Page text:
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Robert Vineberg, formerly the director of federal-provincial relations at Immigration Canada and now a research fellow at the Canada West Foundation, is arguing that Canada’s labour force growth and population growth is stagnant, and that Canada needs to increase the number of immigrants admitted into Canada every year.
In an article written for the Times and Transcript, Vineberg writes that during the federal election, all parties stated that Canada needed more immigrants but none would be specific about exactly how many were needed.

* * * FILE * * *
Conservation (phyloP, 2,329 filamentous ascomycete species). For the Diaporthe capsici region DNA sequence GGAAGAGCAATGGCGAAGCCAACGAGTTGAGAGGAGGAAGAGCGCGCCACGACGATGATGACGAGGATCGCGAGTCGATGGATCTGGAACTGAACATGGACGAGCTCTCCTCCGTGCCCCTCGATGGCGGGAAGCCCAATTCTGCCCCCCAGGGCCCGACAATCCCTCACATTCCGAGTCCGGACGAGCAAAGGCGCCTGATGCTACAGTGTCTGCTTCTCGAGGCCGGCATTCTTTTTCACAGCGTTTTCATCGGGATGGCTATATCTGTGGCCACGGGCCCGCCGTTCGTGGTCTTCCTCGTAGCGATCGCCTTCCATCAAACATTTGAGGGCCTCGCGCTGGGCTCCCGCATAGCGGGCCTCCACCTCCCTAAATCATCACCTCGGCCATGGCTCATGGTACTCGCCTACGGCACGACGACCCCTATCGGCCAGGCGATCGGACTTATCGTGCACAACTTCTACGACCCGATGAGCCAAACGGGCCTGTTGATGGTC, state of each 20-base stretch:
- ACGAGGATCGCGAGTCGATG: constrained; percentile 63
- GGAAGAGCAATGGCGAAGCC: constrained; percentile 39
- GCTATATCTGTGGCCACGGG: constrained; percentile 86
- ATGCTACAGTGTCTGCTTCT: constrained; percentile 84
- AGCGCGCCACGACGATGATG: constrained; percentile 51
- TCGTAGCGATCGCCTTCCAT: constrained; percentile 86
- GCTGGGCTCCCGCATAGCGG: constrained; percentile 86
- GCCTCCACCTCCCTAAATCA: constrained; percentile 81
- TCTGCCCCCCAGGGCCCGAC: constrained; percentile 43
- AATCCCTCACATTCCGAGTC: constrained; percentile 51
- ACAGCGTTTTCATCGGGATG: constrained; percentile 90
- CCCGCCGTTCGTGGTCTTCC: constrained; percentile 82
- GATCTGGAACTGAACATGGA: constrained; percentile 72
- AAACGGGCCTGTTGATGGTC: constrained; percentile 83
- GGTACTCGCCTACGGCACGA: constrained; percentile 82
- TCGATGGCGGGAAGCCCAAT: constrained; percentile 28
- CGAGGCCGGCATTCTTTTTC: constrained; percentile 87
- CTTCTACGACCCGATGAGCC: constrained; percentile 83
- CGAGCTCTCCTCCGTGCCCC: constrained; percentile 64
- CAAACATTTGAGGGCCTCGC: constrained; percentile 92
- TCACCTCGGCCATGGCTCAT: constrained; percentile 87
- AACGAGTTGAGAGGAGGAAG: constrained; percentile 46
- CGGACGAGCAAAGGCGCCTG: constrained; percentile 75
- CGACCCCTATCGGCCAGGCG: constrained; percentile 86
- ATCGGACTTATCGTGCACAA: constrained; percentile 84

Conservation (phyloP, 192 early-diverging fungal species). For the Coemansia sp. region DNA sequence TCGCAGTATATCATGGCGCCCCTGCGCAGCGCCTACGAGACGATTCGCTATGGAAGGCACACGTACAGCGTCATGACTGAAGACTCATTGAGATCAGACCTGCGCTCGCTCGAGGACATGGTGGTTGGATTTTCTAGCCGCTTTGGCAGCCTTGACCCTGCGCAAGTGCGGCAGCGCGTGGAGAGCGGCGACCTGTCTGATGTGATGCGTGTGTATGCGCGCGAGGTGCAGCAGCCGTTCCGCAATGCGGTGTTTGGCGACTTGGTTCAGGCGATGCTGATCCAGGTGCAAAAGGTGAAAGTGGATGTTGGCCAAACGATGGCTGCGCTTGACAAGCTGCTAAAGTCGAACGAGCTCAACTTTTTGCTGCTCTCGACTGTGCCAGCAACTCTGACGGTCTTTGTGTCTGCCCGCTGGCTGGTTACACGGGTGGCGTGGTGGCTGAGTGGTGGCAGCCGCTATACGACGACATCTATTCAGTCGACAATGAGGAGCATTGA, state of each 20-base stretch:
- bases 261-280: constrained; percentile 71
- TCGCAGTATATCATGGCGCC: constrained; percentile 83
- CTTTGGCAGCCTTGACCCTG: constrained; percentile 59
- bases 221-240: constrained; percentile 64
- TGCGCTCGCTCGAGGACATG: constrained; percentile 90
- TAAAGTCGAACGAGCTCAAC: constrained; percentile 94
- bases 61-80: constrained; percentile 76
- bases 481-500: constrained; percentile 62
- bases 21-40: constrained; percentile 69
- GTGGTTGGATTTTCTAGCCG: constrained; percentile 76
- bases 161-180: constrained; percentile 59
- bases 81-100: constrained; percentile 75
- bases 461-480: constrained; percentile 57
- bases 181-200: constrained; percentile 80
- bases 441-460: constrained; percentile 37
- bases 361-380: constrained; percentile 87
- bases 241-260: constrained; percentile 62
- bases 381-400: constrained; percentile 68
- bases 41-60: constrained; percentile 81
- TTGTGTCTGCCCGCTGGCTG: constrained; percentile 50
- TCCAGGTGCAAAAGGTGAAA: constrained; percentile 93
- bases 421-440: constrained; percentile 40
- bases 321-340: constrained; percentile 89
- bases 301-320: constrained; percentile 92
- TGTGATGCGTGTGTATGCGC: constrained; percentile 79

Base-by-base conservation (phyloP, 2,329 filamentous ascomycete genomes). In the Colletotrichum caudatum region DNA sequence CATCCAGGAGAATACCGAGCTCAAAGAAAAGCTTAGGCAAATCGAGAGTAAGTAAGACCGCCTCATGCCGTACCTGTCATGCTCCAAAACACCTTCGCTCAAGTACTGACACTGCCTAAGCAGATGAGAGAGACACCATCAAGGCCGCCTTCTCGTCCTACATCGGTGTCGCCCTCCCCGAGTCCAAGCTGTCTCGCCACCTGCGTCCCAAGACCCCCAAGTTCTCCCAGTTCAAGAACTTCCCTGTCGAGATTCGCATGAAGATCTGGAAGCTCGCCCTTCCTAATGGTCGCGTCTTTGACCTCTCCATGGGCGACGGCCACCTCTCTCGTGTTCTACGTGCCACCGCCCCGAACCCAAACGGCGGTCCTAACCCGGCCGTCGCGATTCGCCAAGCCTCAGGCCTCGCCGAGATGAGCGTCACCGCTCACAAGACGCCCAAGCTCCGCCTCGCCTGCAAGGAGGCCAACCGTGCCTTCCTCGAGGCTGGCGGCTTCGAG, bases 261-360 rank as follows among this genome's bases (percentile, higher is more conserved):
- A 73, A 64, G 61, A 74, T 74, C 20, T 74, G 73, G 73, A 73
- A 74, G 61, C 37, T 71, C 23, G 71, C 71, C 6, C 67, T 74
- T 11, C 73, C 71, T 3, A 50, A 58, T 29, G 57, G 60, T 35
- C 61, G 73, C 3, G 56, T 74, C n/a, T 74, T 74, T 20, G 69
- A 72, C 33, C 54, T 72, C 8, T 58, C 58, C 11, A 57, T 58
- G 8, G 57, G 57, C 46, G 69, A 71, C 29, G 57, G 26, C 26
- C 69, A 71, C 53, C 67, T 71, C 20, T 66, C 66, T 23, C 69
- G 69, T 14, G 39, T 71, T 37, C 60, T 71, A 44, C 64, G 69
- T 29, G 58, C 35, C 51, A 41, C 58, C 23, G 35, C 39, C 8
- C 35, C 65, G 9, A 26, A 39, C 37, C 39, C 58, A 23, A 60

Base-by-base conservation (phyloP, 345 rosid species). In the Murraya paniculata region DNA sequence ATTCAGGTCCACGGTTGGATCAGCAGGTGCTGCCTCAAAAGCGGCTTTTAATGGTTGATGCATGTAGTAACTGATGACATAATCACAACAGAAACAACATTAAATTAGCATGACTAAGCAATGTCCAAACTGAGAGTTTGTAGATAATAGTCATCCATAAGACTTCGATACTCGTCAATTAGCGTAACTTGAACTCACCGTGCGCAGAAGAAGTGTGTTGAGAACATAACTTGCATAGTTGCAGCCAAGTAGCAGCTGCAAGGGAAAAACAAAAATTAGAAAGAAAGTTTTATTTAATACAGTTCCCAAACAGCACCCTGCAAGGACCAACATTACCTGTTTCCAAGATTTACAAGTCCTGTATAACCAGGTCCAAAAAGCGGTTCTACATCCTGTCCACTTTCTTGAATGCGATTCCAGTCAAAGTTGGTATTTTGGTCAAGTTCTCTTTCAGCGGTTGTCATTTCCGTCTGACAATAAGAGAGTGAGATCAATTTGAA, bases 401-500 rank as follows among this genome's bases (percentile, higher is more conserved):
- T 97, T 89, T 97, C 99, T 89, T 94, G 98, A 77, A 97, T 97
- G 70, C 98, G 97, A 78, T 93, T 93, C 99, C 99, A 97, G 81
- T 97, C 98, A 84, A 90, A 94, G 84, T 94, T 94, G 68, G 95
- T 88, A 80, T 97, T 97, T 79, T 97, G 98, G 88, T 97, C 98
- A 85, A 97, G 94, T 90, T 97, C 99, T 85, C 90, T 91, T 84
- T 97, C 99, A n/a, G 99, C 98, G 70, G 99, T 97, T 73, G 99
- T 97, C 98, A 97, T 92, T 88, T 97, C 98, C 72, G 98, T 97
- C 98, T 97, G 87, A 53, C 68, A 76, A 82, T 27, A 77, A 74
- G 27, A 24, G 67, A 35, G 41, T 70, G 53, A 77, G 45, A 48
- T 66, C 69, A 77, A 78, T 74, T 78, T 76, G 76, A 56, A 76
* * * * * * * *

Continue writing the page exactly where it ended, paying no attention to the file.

“Most provinces, and particularly the western provinces, want to increase their populations and see increased immigration as a major way to do so. The way to expand the federal immigration streams is not to freeze growth in provincial programs but to increase overall levels during the next several years,” he said. “An increase in immigration levels by 50,000 to 300,000 per year would bring the ratio back to the 0.87 per cent figure of two decades ago. An increase of 100,000 to 350,000 per year would see Canada finally achieve the one per cent per year goal that all parties ostensibly espouse.”
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